Cropping

Chickpea prices on the rise

Henry Wells, September 20, 2016

Chickpea prices have been rising again since Australia’s 2016 crop got wet feet.

In July the prospect of a very big harvest in NSW and Queensland saw prices trimmed by a couple of hundred dollars from those at planting.

In what then appeared to be a perfect evolution, the monsoon arrived to plant the crops in the subcontinent, giving India some assurance of local supply, and rain in key areas of NSW continued to fall.

Shipments of Australian desi chickpea will be needed in the subcontinent at least to fill the period prior to the start of local harvests.

High prices came from a couple of consecutive years of tight crops, growers responded by planting more area so production will be up too.  There are signs prices slowly are returning now to ‘more normal’ levels.

The bid price this week for October delivery number 1 desi chickpea has been around $950/mt port.

Early shipment typically commands a premium and there is no reason that will be any different this year.

 

Rainfall anomaly NSW 1-19 September 2016, source BOM.

Rainfall anomaly NSW 1-19 September 2016, source BOM. Click on map to view in larger format.

This chart compares the rainfall received since the start of September with the long-term average for the entire month of September.

With proper management many chickpea paddocks will mature to harvest successfully as long as rain is not excessive between now and harvest.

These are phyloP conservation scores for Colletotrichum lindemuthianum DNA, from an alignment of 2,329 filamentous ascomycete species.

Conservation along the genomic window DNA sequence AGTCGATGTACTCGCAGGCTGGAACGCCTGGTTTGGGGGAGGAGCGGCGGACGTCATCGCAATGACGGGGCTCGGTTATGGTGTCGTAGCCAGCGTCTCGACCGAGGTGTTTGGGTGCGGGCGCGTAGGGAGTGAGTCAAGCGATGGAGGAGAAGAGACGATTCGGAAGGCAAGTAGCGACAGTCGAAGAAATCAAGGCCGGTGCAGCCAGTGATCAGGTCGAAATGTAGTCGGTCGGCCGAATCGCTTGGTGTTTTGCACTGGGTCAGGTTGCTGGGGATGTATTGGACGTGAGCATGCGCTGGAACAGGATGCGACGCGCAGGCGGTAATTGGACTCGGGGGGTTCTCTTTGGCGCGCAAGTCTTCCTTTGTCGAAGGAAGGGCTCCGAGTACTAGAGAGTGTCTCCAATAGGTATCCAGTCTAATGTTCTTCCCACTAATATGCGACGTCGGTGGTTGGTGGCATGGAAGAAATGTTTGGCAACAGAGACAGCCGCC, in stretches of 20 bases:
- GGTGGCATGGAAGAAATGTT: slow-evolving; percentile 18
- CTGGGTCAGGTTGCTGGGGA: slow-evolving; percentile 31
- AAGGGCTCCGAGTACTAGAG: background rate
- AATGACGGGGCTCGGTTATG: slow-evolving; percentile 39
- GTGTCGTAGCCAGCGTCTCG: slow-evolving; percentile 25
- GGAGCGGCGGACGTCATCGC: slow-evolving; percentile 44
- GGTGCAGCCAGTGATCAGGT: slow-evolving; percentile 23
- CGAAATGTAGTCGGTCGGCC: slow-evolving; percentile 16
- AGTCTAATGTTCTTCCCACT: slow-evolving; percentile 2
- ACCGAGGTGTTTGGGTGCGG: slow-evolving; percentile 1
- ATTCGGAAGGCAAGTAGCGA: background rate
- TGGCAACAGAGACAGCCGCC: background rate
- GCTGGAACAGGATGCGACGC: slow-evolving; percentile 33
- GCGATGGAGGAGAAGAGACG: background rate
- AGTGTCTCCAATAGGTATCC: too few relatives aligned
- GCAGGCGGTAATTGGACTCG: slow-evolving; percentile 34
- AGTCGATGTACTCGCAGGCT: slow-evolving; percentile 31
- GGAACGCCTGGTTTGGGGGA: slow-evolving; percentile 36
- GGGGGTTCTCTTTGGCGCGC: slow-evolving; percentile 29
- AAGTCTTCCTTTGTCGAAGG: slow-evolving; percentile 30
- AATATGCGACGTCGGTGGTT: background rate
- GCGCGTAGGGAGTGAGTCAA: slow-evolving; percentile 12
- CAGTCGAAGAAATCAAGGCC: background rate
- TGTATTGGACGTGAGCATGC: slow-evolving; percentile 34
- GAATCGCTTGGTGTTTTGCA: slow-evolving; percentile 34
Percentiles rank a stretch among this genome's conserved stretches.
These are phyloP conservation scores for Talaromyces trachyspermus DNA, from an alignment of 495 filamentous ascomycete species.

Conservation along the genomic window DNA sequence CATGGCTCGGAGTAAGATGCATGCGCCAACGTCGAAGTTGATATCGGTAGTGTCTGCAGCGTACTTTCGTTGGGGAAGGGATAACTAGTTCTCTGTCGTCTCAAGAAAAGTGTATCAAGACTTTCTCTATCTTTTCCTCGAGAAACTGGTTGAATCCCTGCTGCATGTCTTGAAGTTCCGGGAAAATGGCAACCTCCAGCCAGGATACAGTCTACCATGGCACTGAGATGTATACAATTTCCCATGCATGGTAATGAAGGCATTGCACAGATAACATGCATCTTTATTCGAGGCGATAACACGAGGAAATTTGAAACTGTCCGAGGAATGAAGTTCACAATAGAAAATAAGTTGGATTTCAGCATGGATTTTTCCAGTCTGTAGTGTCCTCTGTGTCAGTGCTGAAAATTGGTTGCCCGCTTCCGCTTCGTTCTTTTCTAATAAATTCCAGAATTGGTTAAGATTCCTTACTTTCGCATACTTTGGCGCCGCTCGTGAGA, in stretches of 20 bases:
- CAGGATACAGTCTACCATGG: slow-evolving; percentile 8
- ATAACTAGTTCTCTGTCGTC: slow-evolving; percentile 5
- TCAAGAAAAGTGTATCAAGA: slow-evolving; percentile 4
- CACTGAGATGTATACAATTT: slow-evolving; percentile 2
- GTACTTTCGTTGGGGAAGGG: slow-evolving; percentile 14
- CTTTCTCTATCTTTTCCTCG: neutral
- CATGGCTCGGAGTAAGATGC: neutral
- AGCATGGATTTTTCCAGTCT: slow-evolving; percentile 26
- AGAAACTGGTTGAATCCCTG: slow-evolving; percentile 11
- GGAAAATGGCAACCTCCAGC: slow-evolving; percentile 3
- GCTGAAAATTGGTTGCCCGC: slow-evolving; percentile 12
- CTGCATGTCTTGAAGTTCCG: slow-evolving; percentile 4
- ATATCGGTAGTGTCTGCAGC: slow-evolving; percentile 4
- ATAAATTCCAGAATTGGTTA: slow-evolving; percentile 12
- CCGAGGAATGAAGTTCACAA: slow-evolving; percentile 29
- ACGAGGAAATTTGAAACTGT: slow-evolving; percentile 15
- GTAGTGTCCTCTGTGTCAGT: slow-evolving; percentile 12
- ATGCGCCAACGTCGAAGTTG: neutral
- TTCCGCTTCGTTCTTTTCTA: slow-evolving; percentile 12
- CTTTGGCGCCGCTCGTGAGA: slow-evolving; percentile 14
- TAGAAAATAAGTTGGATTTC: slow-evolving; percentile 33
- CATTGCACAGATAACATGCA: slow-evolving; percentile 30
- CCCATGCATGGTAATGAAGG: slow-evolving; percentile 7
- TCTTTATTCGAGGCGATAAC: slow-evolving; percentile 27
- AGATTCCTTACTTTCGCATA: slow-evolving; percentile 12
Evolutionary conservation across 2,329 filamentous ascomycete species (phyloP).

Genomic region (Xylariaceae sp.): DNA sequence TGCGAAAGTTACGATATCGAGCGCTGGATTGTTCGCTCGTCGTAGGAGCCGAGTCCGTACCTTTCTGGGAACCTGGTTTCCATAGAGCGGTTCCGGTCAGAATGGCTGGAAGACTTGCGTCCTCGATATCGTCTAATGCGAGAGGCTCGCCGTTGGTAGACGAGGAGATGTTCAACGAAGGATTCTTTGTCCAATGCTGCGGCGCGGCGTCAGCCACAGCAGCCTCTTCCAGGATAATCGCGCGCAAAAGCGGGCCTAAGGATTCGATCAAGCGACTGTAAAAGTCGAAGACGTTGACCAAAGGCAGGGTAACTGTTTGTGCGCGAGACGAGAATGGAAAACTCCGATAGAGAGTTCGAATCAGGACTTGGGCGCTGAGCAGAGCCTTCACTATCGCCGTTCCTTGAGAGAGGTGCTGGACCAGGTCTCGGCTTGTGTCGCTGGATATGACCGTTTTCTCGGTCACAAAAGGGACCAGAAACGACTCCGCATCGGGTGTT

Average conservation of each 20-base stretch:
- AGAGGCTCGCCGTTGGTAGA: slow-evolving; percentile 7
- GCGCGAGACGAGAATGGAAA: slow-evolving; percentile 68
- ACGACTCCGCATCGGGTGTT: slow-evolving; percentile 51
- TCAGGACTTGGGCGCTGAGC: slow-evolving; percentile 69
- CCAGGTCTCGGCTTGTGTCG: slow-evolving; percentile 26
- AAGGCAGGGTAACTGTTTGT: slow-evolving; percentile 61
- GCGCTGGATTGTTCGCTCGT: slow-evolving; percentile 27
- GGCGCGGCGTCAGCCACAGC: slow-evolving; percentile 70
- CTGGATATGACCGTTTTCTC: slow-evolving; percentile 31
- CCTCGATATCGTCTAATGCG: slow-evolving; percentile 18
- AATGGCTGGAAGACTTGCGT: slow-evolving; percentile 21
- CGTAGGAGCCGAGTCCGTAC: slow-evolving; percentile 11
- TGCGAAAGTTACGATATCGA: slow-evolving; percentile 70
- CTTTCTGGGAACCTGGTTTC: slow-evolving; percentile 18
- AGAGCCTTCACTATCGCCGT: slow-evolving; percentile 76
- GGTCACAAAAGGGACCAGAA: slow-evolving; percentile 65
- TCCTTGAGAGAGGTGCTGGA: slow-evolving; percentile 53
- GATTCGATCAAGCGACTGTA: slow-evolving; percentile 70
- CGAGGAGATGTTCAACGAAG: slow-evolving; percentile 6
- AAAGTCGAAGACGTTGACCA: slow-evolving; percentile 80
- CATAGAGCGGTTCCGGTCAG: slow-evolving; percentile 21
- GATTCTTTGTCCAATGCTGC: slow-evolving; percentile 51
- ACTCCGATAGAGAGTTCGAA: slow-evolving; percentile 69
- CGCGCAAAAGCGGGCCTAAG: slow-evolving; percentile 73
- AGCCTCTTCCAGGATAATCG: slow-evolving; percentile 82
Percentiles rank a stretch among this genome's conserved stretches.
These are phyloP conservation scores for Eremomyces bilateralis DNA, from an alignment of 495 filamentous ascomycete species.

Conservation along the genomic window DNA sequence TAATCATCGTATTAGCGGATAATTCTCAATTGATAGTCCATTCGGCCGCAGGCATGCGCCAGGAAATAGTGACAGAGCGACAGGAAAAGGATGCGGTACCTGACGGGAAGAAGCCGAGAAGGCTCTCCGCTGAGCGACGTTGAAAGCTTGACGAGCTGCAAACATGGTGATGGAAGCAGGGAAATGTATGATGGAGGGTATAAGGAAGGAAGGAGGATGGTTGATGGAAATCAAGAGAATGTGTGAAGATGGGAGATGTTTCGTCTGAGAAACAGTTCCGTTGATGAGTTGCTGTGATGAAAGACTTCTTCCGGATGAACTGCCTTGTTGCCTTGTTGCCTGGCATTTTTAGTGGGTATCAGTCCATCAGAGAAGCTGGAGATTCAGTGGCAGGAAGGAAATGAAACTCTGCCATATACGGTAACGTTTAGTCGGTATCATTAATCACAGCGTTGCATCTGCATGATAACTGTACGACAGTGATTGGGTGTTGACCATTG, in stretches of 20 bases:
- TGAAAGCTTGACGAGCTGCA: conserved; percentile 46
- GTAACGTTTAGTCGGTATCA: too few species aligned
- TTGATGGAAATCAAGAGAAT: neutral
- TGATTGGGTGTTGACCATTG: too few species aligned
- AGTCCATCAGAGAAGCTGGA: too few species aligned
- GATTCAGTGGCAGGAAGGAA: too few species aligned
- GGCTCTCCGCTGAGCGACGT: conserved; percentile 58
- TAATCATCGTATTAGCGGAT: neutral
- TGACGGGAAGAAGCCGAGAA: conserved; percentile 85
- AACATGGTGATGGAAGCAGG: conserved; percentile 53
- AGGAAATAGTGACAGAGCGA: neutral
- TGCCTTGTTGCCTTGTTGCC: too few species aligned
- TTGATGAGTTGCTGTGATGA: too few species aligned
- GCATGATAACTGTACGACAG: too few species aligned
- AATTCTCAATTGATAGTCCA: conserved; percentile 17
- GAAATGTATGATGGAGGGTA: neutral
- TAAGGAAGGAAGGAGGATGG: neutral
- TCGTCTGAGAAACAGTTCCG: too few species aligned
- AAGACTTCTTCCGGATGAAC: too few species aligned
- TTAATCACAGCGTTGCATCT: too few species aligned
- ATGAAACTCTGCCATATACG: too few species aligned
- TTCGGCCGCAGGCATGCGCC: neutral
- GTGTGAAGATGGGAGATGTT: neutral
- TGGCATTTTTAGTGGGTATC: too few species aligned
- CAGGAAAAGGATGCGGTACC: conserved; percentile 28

The early crop is due for harvest in October, with late areas in December.  Buyers might apply a price discount of around $50 per ton each month from the end of October to the end of December.

“Crops in Emerald district are turning at the moment,” said Emerald district grower Rob Ingram, who has a crop of Kyabra desi chickpea.

“The Emerald rain situation has been pretty good, an inch (25mm) in the past seven days, the crop is looking good and starting to go off well,” he said.

Steve Dalton, AgVantage Commodities, Narrabri, said harvest time will vary more widely than usual in northern NSW this year.

North of Moree has been dryer than areas around Narrabri and to the east of Walgett.

“Northern NSW chickpea harvest usually starts in the last week of October, but this year with the combination of late planting and rain some areas around Walgett are likely to be harvesting in December,” he said.

Anyone with open positions on chickpea has to manage risk of non-delivery on contracted terms.

Every situation should be managed for the individual’s circumstances; to cash-out all or part; or to make no changes and review as delivery time approaches.

Messages to growers include to keep talking to counterparties, and to make an effort to talk to other people possibly outside the usual cohort.

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